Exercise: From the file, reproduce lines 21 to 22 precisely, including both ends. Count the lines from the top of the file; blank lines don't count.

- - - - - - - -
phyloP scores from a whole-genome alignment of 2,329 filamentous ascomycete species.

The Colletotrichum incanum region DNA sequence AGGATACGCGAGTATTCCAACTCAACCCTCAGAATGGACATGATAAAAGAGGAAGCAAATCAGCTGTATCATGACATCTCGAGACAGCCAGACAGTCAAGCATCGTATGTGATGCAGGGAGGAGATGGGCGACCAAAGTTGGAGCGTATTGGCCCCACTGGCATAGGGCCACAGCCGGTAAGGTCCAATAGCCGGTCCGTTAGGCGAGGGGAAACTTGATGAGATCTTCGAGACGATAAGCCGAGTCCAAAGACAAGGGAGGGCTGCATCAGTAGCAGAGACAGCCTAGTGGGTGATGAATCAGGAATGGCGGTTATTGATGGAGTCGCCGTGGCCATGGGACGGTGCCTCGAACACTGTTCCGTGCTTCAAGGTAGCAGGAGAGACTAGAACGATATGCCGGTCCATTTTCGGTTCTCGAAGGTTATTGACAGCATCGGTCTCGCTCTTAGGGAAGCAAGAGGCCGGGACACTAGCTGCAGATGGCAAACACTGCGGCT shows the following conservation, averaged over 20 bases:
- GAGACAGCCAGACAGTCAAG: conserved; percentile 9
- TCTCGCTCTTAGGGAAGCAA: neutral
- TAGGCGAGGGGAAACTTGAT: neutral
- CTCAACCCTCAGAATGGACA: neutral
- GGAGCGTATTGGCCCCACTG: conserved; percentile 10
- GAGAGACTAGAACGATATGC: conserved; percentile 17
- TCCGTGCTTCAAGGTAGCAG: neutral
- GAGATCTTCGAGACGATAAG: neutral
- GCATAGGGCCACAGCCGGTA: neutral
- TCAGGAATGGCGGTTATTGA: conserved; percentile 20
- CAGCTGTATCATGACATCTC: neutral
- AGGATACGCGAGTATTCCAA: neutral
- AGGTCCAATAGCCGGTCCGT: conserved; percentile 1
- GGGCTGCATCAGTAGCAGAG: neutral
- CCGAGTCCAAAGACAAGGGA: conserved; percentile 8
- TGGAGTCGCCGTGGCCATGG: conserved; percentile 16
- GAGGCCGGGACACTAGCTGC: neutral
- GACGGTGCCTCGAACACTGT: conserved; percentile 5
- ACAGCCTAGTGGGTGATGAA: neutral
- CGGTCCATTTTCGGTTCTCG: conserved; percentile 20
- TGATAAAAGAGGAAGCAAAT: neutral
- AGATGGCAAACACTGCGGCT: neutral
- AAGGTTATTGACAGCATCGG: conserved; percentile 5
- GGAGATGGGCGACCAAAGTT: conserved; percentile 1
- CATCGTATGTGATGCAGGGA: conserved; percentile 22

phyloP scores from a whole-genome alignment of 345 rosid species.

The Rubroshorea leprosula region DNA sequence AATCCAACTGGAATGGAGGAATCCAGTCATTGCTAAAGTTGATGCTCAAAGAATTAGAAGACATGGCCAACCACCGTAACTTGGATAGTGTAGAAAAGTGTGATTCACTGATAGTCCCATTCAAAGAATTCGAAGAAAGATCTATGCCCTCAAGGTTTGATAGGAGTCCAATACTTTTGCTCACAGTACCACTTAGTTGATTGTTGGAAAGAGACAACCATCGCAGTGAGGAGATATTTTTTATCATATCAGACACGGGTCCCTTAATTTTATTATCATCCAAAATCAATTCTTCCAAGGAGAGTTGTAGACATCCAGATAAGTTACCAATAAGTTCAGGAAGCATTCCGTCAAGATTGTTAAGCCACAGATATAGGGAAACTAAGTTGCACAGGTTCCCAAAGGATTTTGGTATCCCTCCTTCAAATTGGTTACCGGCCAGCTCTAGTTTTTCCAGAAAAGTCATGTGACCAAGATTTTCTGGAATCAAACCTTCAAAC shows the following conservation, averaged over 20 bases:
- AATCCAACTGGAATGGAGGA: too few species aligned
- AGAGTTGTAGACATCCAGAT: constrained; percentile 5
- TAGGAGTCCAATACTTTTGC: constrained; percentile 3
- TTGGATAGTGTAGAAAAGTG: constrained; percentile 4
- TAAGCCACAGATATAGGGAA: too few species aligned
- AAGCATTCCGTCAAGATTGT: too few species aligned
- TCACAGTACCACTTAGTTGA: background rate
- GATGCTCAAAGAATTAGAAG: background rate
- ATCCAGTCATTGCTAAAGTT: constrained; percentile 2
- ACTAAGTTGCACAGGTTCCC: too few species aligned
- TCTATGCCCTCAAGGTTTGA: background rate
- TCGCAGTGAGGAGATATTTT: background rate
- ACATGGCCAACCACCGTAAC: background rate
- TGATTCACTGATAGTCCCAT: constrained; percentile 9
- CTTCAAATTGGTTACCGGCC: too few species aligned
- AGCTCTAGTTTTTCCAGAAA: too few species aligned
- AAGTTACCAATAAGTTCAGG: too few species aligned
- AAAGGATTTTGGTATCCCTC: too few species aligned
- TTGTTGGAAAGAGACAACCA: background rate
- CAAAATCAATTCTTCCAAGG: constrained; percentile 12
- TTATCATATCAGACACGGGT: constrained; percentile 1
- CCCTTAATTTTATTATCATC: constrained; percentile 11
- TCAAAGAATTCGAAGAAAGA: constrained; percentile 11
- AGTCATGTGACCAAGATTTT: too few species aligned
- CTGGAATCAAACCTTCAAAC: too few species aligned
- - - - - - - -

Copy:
- ACAGCCTAGTGGGTGATGAA: neutral
- CGGTCCATTTTCGGTTCTCG: conserved; percentile 20